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    Quote Originally Posted by Kevin Brown


    Kevin Brown and his treasure trove of info strikes again! Thank you sir!



    Wow! I`ll have to go and spend some time carefully reviewing that home made Sun Gun thread. Ingenious! Not sure if I have the aptitude or the patience myself to try my hand at it, but it sure looks cool!
    Treat it like it`s the only one in the world.

  10. #10
    The Old Grey Whistle Test togwt's Avatar
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    Start by looking at the surface in a darkened room, once your eyes have fully dilated, turn on a bright Halogen light beam. Direct the beam away from you and at a low angle and from various directions (you’ll be able to see even the most minor paint film surface imperfection) this is 100X more sensitive than viewing a vehicles paint film surface in normal light.



    This viewing technique is an adaptation of “Dark field microscopy” used in many scientific fields. Direct or cloudy sunlight, shaded, low-angled, directly overhead or light reflected from other surfaces, or the type of artificial light the surface is viewed under can all influence what surface imperfections can or cannot be seen
    What gets overlooked too often is that one must be a student before becoming a teacher.

  11. #11

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    I just use a high power LED flashlight. It was a gift for xmas. Works pretty good, but can only see small areas.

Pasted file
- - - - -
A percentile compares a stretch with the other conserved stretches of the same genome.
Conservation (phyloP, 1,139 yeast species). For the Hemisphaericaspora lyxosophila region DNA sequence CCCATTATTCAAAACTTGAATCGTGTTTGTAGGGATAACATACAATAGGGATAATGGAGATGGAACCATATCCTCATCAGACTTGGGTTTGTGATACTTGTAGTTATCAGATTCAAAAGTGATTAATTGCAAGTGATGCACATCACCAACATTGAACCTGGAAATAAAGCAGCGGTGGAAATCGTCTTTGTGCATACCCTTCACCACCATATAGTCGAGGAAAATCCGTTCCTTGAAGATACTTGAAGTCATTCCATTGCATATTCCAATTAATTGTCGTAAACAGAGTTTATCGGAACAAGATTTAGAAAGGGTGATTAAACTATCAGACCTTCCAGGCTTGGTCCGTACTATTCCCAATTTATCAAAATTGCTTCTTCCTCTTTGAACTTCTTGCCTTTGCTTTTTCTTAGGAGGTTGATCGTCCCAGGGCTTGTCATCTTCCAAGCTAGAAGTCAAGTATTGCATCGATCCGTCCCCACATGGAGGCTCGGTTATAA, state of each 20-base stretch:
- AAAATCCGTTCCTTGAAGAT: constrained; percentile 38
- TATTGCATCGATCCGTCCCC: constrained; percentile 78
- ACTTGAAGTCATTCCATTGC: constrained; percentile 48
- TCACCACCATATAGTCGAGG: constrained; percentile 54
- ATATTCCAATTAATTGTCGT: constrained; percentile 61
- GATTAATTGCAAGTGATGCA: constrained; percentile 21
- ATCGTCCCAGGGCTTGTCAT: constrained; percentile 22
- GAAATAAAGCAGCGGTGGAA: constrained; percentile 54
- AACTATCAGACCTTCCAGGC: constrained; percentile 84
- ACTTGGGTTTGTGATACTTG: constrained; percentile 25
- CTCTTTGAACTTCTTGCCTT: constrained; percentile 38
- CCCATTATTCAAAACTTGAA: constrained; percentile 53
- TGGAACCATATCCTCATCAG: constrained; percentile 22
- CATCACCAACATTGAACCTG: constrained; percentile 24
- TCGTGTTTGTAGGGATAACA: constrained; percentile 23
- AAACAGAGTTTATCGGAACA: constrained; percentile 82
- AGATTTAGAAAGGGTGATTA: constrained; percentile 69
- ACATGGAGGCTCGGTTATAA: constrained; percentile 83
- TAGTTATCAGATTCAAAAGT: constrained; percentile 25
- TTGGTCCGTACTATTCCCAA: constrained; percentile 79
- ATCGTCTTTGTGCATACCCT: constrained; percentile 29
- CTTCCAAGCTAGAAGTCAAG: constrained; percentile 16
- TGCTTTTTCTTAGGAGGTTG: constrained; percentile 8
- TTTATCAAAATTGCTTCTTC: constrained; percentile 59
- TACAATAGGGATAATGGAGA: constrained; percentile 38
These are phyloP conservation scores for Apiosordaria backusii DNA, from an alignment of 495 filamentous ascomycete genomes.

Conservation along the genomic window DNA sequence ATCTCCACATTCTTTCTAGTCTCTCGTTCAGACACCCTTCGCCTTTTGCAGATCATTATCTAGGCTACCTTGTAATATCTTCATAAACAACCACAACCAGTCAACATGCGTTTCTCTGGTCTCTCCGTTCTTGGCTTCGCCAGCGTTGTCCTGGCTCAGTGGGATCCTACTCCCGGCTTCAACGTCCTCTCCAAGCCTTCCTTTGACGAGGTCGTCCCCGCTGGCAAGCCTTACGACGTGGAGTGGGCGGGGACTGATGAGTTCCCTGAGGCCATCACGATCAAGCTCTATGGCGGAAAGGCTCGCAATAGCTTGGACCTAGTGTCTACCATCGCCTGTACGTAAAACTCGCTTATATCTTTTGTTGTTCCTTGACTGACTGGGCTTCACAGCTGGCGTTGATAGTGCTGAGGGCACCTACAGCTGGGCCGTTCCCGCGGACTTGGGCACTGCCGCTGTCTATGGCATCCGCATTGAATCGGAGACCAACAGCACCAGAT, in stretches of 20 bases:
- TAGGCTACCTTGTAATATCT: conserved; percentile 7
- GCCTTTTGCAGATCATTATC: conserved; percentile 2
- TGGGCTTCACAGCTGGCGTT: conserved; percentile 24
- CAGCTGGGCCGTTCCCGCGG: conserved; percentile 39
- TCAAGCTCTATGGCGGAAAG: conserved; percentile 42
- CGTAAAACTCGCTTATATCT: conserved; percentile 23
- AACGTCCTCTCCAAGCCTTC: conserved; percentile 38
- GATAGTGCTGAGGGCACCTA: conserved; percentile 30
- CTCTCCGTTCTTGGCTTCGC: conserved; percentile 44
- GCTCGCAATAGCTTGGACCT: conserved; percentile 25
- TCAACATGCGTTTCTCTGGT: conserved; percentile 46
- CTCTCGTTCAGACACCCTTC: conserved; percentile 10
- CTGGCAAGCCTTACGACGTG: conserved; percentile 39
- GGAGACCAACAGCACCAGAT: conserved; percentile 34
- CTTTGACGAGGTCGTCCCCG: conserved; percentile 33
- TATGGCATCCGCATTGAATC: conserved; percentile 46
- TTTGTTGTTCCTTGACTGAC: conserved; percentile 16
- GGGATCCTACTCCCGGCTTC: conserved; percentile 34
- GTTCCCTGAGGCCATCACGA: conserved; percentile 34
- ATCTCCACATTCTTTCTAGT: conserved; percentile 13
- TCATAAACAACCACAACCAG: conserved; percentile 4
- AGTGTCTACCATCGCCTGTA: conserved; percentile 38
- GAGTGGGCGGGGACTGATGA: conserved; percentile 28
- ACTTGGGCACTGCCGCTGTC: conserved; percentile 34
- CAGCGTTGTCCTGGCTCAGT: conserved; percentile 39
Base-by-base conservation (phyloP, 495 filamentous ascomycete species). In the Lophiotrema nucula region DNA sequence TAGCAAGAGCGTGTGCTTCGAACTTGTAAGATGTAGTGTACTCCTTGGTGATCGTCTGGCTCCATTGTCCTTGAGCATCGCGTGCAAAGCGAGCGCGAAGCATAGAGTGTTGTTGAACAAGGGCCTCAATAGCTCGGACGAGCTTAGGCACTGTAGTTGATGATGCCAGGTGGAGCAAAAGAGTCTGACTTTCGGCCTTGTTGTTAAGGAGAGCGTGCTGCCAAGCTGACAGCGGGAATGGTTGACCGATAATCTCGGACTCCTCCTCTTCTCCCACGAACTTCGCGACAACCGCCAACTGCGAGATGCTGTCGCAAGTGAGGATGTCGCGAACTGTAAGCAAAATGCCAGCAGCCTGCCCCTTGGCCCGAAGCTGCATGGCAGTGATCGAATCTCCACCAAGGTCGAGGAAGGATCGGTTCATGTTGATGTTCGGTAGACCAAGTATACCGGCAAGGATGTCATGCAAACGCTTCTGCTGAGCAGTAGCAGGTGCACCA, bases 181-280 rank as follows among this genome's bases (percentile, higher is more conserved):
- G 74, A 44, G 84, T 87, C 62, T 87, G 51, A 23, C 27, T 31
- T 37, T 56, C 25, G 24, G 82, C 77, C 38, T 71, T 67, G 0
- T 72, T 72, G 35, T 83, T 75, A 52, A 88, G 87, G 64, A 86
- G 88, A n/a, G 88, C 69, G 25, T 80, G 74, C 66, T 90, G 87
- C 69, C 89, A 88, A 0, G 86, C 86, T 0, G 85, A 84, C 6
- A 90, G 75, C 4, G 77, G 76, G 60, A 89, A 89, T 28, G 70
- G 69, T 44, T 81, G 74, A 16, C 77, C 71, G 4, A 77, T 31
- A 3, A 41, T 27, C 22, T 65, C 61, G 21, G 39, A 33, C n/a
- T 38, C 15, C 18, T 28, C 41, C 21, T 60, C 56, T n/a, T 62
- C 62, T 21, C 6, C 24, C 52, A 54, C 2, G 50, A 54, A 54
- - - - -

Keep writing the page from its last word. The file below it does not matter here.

:soscared:

  12. #12

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    Kevin Brown & Bill D- Heh heh, that`s one "time vs. money" decision I`d find pretty easy to make Cool work though, and actually the write-up makes it sound pretty straightforward.



    TOGWT- Yeah, people seem to overlook the need to work in an otherwise dark environment. IMO that`s one big part of duplicating the "filling station lights at night" situation where marring is so obvious.



    And yeah#2 on the need to vary the illumination and viewing distance/angle. I`m really not kidding when I say I spend about as much time inspecting as I do correcting.

  13. #13

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    How different is the infratech from the standard halogen lamp?

  14. #14

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    Kevin, I should have known you`d have something amazing to add to this (or any conversation). :hifive:



    Accumulator, your welcome.



    dschia, depends on what you mean by "the standard halogen lamp." If you mean those rectangular worklights that everybody seems to have, this is hugely different.



    But as pointed out in the article, both the 3M SunGun and the guy`s homemade version use standard MR16 lamp elements (which are commonly available from lighting suppliers).







    pc.

  15. #15
    Hooked For Life Bill D's Avatar
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    If someone is real handy and has plenty of time on his hands, he could start up a little side job building those things for some of us here.
    Treat it like it`s the only one in the world.